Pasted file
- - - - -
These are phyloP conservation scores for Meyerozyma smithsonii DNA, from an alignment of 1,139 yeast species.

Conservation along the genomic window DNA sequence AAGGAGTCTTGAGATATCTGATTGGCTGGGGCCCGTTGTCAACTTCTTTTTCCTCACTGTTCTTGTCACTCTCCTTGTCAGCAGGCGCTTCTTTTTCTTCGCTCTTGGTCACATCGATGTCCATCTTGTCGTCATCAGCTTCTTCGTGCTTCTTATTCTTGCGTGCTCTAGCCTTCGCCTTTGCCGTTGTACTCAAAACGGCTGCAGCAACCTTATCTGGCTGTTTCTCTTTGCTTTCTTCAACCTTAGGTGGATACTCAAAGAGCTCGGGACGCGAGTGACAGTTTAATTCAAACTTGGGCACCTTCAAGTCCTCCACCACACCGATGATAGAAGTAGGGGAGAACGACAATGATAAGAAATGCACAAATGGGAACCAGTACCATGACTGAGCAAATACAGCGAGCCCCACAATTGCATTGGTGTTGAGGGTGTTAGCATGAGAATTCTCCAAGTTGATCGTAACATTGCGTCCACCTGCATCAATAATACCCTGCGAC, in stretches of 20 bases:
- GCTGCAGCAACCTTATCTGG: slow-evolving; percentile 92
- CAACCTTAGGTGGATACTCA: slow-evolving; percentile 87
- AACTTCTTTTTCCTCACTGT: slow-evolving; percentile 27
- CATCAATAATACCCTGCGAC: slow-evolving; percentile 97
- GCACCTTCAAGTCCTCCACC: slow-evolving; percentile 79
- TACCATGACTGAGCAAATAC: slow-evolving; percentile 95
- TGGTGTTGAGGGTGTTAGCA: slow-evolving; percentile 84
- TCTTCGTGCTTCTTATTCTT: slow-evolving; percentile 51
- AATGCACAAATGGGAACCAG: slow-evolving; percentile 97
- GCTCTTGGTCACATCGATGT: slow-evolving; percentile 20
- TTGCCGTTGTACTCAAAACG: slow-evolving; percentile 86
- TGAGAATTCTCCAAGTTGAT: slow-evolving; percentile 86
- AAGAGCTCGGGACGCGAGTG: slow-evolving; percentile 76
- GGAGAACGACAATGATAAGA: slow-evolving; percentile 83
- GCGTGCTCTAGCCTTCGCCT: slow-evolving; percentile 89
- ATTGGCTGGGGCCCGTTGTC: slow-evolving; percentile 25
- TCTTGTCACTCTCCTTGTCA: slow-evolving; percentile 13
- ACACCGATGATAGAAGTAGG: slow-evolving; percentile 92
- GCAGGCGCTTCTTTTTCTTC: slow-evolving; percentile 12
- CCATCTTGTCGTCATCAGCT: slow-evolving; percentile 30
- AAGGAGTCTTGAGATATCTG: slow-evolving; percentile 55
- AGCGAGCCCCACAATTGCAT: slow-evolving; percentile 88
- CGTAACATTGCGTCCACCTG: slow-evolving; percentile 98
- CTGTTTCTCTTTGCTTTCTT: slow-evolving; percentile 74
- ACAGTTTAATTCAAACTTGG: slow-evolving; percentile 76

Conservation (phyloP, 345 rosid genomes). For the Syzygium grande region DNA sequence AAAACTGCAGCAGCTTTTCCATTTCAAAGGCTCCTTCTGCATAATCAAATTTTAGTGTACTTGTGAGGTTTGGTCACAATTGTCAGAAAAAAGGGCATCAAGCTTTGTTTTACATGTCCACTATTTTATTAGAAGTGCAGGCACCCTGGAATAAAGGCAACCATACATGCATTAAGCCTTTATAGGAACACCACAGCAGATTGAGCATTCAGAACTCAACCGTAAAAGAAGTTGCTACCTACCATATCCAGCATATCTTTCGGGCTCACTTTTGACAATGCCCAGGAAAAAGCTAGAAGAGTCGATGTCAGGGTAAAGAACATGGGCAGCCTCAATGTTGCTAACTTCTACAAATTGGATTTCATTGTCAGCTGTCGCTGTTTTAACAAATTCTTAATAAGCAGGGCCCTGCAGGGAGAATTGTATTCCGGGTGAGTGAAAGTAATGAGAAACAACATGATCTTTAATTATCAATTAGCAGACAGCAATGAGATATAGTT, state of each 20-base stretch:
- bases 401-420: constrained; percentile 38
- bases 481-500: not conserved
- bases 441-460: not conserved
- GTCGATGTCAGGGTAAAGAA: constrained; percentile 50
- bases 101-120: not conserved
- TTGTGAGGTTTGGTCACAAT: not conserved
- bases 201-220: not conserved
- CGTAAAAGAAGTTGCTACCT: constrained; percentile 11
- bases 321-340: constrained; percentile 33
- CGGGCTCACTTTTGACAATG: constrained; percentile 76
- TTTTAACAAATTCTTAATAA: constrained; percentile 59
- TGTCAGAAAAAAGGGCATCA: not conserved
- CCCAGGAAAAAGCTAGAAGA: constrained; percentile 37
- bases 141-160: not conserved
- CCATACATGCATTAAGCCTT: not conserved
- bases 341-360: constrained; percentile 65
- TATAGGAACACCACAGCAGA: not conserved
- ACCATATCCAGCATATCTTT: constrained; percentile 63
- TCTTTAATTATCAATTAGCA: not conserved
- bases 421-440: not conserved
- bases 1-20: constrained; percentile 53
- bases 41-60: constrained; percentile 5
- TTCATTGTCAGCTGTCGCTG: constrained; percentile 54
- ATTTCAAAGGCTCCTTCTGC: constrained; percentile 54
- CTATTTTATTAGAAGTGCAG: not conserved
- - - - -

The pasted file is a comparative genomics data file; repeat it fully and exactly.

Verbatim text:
These are phyloP conservation scores for Meyerozyma smithsonii DNA, from an alignment of 1,139 yeast species.

Conservation along the genomic window DNA sequence AAGGAGTCTTGAGATATCTGATTGGCTGGGGCCCGTTGTCAACTTCTTTTTCCTCACTGTTCTTGTCACTCTCCTTGTCAGCAGGCGCTTCTTTTTCTTCGCTCTTGGTCACATCGATGTCCATCTTGTCGTCATCAGCTTCTTCGTGCTTCTTATTCTTGCGTGCTCTAGCCTTCGCCTTTGCCGTTGTACTCAAAACGGCTGCAGCAACCTTATCTGGCTGTTTCTCTTTGCTTTCTTCAACCTTAGGTGGATACTCAAAGAGCTCGGGACGCGAGTGACAGTTTAATTCAAACTTGGGCACCTTCAAGTCCTCCACCACACCGATGATAGAAGTAGGGGAGAACGACAATGATAAGAAATGCACAAATGGGAACCAGTACCATGACTGAGCAAATACAGCGAGCCCCACAATTGCATTGGTGTTGAGGGTGTTAGCATGAGAATTCTCCAAGTTGATCGTAACATTGCGTCCACCTGCATCAATAATACCCTGCGAC, in stretches of 20 bases:
- GCTGCAGCAACCTTATCTGG: slow-evolving; percentile 92
- CAACCTTAGGTGGATACTCA: slow-evolving; percentile 87
- AACTTCTTTTTCCTCACTGT: slow-evolving; percentile 27
- CATCAATAATACCCTGCGAC: slow-evolving; percentile 97
- GCACCTTCAAGTCCTCCACC: slow-evolving; percentile 79
- TACCATGACTGAGCAAATAC: slow-evolving; percentile 95
- TGGTGTTGAGGGTGTTAGCA: slow-evolving; percentile 84
- TCTTCGTGCTTCTTATTCTT: slow-evolving; percentile 51
- AATGCACAAATGGGAACCAG: slow-evolving; percentile 97
- GCTCTTGGTCACATCGATGT: slow-evolving; percentile 20
- TTGCCGTTGTACTCAAAACG: slow-evolving; percentile 86
- TGAGAATTCTCCAAGTTGAT: slow-evolving; percentile 86
- AAGAGCTCGGGACGCGAGTG: slow-evolving; percentile 76
- GGAGAACGACAATGATAAGA: slow-evolving; percentile 83
- GCGTGCTCTAGCCTTCGCCT: slow-evolving; percentile 89
- ATTGGCTGGGGCCCGTTGTC: slow-evolving; percentile 25
- TCTTGTCACTCTCCTTGTCA: slow-evolving; percentile 13
- ACACCGATGATAGAAGTAGG: slow-evolving; percentile 92
- GCAGGCGCTTCTTTTTCTTC: slow-evolving; percentile 12
- CCATCTTGTCGTCATCAGCT: slow-evolving; percentile 30
- AAGGAGTCTTGAGATATCTG: slow-evolving; percentile 55
- AGCGAGCCCCACAATTGCAT: slow-evolving; percentile 88
- CGTAACATTGCGTCCACCTG: slow-evolving; percentile 98
- CTGTTTCTCTTTGCTTTCTT: slow-evolving; percentile 74
- ACAGTTTAATTCAAACTTGG: slow-evolving; percentile 76

Conservation (phyloP, 345 rosid genomes). For the Syzygium grande region DNA sequence AAAACTGCAGCAGCTTTTCCATTTCAAAGGCTCCTTCTGCATAATCAAATTTTAGTGTACTTGTGAGGTTTGGTCACAATTGTCAGAAAAAAGGGCATCAAGCTTTGTTTTACATGTCCACTATTTTATTAGAAGTGCAGGCACCCTGGAATAAAGGCAACCATACATGCATTAAGCCTTTATAGGAACACCACAGCAGATTGAGCATTCAGAACTCAACCGTAAAAGAAGTTGCTACCTACCATATCCAGCATATCTTTCGGGCTCACTTTTGACAATGCCCAGGAAAAAGCTAGAAGAGTCGATGTCAGGGTAAAGAACATGGGCAGCCTCAATGTTGCTAACTTCTACAAATTGGATTTCATTGTCAGCTGTCGCTGTTTTAACAAATTCTTAATAAGCAGGGCCCTGCAGGGAGAATTGTATTCCGGGTGAGTGAAAGTAATGAGAAACAACATGATCTTTAATTATCAATTAGCAGACAGCAATGAGATATAGTT, state of each 20-base stretch:
- bases 401-420: constrained; percentile 38
- bases 481-500: not conserved
- bases 441-460: not conserved
- GTCGATGTCAGGGTAAAGAA: constrained; percentile 50
- bases 101-120: not conserved
- TTGTGAGGTTTGGTCACAAT: not conserved
- bases 201-220: not conserved
- CGTAAAAGAAGTTGCTACCT: constrained; percentile 11
- bases 321-340: constrained; percentile 33
- CGGGCTCACTTTTGACAATG: constrained; percentile 76
- TTTTAACAAATTCTTAATAA: constrained; percentile 59
- TGTCAGAAAAAAGGGCATCA: not conserved
- CCCAGGAAAAAGCTAGAAGA: constrained; percentile 37
- bases 141-160: not conserved
- CCATACATGCATTAAGCCTT: not conserved
- bases 341-360: constrained; percentile 65
- TATAGGAACACCACAGCAGA: not conserved
- ACCATATCCAGCATATCTTT: constrained; percentile 63
- TCTTTAATTATCAATTAGCA: not conserved
- bases 421-440: not conserved
- bases 1-20: constrained; percentile 53
- bases 41-60: constrained; percentile 5
- TTCATTGTCAGCTGTCGCTG: constrained; percentile 54
- ATTTCAAAGGCTCCTTCTGC: constrained; percentile 54
- CTATTTTATTAGAAGTGCAG: not conserved